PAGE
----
Monday, December 18, 2006

Walls and neighbours

click photo to enlarge
"Something there is that doesn't love a wall", Robert Frost (1874-1963), US poet

Robert Frost was right when he penned this line for his poem "Mending Wall". His father's words in the same poem, that "Good fences make good neighbours", is a view to which many would subscribe. But Frost's poem is not about walls as such, rather it is about the barriers that we erect between ourselves, and the need for those barriers to be taken down if we are to establish proper relationships.

What would he have made, I wonder, of these drystone walls threaded across the undulating ground of the Yorkshire Dales, walls that are widely admired, loved even! Many of them were built following the Enclosure Acts to delimit each farmer's property, but also to subdivide the holding into manageable areas for grazing sheep and cattle. Interestingly, many of the elongated fields, and individual farms, stretch from the edge of the River Ribble (just out of shot below the lowest trees) up to the exposed summits of the lower hills with their outcropping rock, cliffs and scree. This shape is deliberate, and ensures that each farmer has a share of the good "bottom land" near the river (the best pasture), the mid-range land that responds to improvement by clearing and fertiliser, and the exposed higher ground with its rough grazing, suitable only for foraging sheep.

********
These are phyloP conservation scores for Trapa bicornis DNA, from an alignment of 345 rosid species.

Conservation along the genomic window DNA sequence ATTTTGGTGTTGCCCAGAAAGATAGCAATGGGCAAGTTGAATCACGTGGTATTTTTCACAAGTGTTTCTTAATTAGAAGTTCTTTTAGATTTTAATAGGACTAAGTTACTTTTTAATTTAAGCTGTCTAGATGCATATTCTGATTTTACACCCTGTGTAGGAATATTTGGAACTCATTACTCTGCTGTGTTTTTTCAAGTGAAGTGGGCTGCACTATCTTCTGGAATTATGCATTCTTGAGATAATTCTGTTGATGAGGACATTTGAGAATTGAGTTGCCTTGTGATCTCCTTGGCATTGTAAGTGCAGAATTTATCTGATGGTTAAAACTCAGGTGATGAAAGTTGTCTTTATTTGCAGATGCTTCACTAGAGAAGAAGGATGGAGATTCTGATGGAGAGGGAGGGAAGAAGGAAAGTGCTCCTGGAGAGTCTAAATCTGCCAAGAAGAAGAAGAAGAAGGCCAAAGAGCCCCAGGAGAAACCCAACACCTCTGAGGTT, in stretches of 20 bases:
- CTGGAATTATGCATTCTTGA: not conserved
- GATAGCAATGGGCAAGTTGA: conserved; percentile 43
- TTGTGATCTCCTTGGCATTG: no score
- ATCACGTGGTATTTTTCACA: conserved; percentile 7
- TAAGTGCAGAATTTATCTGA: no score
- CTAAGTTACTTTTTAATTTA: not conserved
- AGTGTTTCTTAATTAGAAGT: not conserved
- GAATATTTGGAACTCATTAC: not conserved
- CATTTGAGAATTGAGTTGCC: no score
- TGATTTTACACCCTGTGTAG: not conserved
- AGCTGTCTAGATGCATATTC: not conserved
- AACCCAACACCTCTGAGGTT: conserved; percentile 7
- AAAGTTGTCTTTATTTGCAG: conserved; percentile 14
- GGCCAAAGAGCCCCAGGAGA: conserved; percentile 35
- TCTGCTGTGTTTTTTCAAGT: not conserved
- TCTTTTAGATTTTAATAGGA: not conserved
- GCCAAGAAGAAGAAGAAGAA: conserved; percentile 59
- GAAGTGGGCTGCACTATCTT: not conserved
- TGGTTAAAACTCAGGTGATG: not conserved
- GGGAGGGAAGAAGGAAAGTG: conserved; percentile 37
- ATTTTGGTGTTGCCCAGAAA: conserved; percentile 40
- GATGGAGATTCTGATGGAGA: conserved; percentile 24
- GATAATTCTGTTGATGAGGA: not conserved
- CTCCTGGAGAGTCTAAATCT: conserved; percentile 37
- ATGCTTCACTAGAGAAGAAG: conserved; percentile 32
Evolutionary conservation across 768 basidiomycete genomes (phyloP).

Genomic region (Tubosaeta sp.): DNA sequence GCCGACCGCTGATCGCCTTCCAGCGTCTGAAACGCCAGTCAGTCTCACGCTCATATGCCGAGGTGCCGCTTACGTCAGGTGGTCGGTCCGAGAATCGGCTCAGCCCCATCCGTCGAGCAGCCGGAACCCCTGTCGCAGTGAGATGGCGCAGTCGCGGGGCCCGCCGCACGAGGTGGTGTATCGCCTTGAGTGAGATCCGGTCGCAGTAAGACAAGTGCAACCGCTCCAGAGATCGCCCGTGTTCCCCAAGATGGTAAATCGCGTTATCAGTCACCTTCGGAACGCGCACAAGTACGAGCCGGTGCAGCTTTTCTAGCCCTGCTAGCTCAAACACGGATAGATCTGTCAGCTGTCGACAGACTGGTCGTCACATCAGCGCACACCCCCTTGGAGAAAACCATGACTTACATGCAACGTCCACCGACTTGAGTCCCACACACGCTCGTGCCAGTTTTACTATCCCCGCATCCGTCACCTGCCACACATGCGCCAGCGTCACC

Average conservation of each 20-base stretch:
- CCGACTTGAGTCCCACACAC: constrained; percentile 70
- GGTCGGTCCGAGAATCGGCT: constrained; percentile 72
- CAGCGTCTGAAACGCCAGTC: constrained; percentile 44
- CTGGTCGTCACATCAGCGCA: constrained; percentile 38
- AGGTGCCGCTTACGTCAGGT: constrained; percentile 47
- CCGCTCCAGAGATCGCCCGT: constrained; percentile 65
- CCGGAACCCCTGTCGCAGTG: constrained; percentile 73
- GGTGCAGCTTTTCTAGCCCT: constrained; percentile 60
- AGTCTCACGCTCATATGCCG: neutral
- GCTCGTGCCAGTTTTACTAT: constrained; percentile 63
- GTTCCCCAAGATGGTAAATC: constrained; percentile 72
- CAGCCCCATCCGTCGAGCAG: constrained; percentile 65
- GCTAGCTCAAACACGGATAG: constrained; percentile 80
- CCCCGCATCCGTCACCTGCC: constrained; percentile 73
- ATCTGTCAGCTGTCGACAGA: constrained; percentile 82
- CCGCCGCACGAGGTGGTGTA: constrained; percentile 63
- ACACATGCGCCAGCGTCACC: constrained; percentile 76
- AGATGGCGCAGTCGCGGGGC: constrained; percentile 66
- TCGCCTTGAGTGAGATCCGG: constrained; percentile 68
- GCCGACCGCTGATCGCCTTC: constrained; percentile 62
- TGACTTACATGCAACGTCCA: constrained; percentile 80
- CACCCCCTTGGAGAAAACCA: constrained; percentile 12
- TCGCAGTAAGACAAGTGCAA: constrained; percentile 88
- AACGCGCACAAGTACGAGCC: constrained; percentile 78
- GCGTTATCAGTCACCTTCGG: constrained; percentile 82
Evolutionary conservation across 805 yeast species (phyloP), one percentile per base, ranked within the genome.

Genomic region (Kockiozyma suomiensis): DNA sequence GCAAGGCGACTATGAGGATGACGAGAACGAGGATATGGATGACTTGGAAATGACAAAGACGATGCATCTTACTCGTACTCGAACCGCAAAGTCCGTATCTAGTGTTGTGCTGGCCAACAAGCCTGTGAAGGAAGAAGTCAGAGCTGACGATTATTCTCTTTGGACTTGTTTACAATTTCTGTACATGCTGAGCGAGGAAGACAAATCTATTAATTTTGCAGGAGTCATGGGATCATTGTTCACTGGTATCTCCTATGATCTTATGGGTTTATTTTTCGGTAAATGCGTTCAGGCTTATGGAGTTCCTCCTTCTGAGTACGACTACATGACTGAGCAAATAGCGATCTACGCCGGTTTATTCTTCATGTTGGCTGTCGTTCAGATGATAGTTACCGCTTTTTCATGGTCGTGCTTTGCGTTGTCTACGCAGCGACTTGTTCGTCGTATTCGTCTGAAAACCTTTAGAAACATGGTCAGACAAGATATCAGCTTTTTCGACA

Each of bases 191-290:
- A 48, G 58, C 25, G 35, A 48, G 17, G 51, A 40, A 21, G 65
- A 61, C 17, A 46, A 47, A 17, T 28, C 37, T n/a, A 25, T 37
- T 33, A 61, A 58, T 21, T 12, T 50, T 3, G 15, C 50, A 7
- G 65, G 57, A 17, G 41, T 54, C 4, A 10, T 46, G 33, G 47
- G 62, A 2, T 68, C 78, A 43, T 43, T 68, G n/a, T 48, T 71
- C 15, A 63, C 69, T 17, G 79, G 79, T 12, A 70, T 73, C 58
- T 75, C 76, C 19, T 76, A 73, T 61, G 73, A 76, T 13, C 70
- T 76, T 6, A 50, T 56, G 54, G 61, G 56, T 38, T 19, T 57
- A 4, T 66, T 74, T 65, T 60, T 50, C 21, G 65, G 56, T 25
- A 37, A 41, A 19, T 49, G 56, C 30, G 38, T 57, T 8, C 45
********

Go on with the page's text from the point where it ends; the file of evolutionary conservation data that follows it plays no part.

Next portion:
It was these drystone walls, lines across the landscape that look like they have been drawn with a child's unsteady hand, that prompted my photograph. It shows the west side of the valley of the Ribble between the hamlets of Stackhouse and Knight Stainforth. The prominent limestone knoll, the seeming destination of the longest wall line, is Smearsett Scar, beyond are the cliffs above Wharfe, and the high peak of Ingleborough is the tallest summit, its head invisible in its wreath of cloud. I took the shot from below Blua Crags above the market town of Settle, using a long zoom lens at 300mm (35mm equivalent) rested on a drystone wall. The camera was set to Aperture Priority (f6.3 at 1/200 sec), with the ISO at 100 and EV set at -0.3.
photograph & text (c) T. Boughen